My kids and I spent a lot of quality time together in the early days of this new year. Their dad left town on a business trip just as the flu and the bad weather hit – well played, sir, well played – and my parents were leveled by said flu. So it was that the four of us found ourselves hunkered down together for more days in a row than we’d grown accustomed to.
There’s a entirely-predictable bell curve to long stretches of family togetherness in our house. We start low because transitions are hard. There were tears at the prospect of daddy’s absence and the inevitable jockeying for position that takes place as the kids settle back into a different environment with different bedroom-sharing arrangements, different toys, and different favorite spots on the couch. There was the immediate testing of household rules – just to be sure they were still there. Oh you mean it’s still not okay to jump up and down on the coffee table? Good to know, mom. Just checking…
The last day is also bumpy. It’s the day when you’ve been cooped up together for a week and sometimes it’s been too cold to go outside and everyone is bored and the house is a mess so mandatory cleanup time is enforced and everyone is desperate to go back to school and eager to go back to work and just DONE with how loudly everybody else chews their breakfast cereal.
But in the middle – between the emotional beginning and the rocky end – that’s where the magic happens. The middle days are when we find our flow. I love the concept of “flow.” It’s when you’re engaged in something you want to be doing, or something that you excel at, and you find your rhythm. Everything clicks and suddenly it’s easy and you could go on forever. Runners experience it as they pound the pavement. Pastors experience it when they’re writing a good sermon. And families experience it on Day Three of a long stretch of co-habitation.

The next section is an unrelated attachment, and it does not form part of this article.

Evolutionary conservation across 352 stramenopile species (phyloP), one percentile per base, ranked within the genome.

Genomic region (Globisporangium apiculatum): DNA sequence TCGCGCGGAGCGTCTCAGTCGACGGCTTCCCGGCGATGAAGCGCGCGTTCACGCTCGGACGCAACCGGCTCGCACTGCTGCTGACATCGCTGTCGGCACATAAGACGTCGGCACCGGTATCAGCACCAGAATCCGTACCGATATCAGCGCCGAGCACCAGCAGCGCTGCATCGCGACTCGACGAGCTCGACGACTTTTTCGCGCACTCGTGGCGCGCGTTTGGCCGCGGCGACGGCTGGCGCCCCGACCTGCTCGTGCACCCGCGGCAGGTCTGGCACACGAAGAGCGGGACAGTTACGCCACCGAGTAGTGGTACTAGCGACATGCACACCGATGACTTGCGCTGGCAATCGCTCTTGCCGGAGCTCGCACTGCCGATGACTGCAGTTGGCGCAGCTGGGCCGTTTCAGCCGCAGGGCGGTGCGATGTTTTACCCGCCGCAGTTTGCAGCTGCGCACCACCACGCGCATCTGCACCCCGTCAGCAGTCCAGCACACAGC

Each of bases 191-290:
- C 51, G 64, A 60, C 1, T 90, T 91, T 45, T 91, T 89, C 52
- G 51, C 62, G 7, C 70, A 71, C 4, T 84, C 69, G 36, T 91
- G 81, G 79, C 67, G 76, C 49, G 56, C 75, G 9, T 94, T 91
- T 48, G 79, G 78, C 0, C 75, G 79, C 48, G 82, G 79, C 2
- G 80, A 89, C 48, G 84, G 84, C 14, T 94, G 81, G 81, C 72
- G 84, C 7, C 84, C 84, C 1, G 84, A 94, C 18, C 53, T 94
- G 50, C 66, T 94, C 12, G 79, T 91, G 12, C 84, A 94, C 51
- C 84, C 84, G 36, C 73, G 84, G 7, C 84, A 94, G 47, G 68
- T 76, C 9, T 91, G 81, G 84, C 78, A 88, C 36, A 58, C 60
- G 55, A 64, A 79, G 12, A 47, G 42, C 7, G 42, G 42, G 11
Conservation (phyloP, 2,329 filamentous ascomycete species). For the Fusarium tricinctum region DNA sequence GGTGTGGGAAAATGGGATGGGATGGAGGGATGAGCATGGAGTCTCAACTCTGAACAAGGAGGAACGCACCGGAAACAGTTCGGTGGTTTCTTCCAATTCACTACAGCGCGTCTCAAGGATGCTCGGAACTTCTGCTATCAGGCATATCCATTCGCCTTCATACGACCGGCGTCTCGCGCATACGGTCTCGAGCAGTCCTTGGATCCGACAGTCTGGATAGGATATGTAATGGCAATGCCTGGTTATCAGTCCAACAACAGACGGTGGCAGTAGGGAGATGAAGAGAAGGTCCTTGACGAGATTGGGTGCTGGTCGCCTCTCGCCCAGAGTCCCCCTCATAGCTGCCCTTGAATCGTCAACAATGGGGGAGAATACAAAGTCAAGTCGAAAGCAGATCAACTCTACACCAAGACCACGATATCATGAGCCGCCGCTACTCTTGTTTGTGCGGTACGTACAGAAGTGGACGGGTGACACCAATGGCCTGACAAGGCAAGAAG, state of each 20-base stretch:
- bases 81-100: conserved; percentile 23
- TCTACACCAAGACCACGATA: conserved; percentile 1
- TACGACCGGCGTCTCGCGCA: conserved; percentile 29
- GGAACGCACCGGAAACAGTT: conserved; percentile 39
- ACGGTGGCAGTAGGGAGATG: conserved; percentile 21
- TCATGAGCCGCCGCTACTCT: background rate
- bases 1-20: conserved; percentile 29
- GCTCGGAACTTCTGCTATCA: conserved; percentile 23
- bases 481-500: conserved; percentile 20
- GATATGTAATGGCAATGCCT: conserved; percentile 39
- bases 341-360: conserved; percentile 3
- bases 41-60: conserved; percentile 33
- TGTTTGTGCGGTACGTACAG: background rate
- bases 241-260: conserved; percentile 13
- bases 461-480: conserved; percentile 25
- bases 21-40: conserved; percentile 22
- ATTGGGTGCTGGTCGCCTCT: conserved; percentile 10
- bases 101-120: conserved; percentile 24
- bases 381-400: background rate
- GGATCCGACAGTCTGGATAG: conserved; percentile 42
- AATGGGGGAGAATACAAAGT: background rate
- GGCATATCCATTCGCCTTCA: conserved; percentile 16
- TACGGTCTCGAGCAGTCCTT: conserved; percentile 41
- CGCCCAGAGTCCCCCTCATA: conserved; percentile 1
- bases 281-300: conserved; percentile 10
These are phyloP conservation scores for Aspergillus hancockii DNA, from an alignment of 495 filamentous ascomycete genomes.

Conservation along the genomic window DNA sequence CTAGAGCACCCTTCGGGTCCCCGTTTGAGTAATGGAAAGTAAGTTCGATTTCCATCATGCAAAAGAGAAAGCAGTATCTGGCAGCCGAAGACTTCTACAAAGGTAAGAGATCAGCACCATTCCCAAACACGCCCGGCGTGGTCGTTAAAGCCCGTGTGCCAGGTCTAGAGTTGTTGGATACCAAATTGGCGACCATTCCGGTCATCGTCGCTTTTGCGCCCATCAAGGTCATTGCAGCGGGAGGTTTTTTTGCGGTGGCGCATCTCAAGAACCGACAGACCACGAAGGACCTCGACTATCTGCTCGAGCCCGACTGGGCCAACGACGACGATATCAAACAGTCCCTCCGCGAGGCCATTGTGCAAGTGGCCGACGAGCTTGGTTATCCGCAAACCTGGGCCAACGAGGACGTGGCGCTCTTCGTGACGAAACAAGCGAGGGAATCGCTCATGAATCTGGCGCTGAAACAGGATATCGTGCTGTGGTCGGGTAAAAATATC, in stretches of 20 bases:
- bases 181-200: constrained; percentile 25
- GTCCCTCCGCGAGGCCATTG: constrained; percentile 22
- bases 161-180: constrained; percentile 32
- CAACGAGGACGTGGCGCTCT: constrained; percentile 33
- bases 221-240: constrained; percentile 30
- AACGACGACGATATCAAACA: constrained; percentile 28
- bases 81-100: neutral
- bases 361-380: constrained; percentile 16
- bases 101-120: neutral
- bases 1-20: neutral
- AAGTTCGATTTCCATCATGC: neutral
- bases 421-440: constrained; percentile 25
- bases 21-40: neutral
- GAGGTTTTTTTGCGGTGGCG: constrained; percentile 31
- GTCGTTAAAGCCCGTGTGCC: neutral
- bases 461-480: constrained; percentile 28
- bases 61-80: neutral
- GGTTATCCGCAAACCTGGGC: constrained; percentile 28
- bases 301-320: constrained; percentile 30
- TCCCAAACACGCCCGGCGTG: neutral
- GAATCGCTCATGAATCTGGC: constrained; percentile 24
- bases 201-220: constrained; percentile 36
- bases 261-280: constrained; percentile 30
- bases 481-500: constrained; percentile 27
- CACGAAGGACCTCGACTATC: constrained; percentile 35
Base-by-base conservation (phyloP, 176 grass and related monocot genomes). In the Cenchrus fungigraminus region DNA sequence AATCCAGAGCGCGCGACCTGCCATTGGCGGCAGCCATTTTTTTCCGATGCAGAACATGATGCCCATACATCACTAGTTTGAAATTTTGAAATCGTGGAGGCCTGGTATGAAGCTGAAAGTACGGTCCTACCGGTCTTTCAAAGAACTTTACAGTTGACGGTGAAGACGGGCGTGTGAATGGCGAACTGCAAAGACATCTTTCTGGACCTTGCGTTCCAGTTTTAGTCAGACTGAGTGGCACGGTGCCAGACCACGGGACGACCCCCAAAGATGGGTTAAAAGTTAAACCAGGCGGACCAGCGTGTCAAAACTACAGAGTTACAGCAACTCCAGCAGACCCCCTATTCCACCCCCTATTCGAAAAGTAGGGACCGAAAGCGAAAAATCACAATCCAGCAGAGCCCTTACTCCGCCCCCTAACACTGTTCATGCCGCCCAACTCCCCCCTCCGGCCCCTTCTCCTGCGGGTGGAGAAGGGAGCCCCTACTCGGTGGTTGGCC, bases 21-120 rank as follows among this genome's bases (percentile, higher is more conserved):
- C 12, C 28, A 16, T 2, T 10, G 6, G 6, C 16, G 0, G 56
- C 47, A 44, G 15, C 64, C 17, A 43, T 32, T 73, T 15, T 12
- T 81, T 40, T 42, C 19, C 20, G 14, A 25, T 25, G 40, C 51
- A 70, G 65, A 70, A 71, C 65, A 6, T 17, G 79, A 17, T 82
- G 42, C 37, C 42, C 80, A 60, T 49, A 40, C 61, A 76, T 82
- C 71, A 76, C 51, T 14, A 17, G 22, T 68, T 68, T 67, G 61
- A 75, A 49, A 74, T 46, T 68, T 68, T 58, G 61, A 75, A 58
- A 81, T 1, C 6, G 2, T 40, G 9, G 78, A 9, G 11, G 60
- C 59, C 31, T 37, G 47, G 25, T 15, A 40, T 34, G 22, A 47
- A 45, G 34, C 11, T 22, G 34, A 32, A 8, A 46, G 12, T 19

Somewhere in the middle of the long snowy weekend, we found our groove. I could feel it settle into place. I woke to the sound of the kids playing Legos in the art room – rather than to the sound of an argument barreling into my room at top volume. Board games were played without fist-fights breaking out. My older daughter voluntarily played dolls with her little sister. Bedtime was relaxed and lacking in temper tantrums.
My job when the household hits flow is to stay out of the way. Don’t disturb it. Don’t interfere. I usually do this by staying busy. I tidied up my den and did laundry. I baked All the Things – scones and apple crisp and cookies – and made soup and hot chocolate and microwave popcorn for the cold and weary explorers.
My secondary job is to chill out. Our flow days involved a lot of screen time. Sure, my kids went sledding for hours at a time (in 20 degree weather – oops) and read books and did puzzles and colored pictures. But we also watched a lot of movies and played a lot of games on our respective tablets. Cartoon cows got their toenails painted and supervillains were defeated with martial arts moves and Daniel Tiger got dressed for bedtime. Repeatedly.
Usually I impose strict limits on screen time but let me tell you right now – wrestling a Kindle out of your seven-year-old’s hands because the thirty-minute daily allotment has been used up is not conducive to flow. So I relaxed. And they relaxed. And as far as I can tell, nobody lost a noticeable amount of brain cells in the process so I think we’ll be okay.
I need those moments of flow. During the hustle and bustle and back and forth of our daily lives, it can be elusive. So I offer my gratitude to Mother Nature for giving us the chance to enjoy a few harmonious days together. And now I’m ready for spring, please.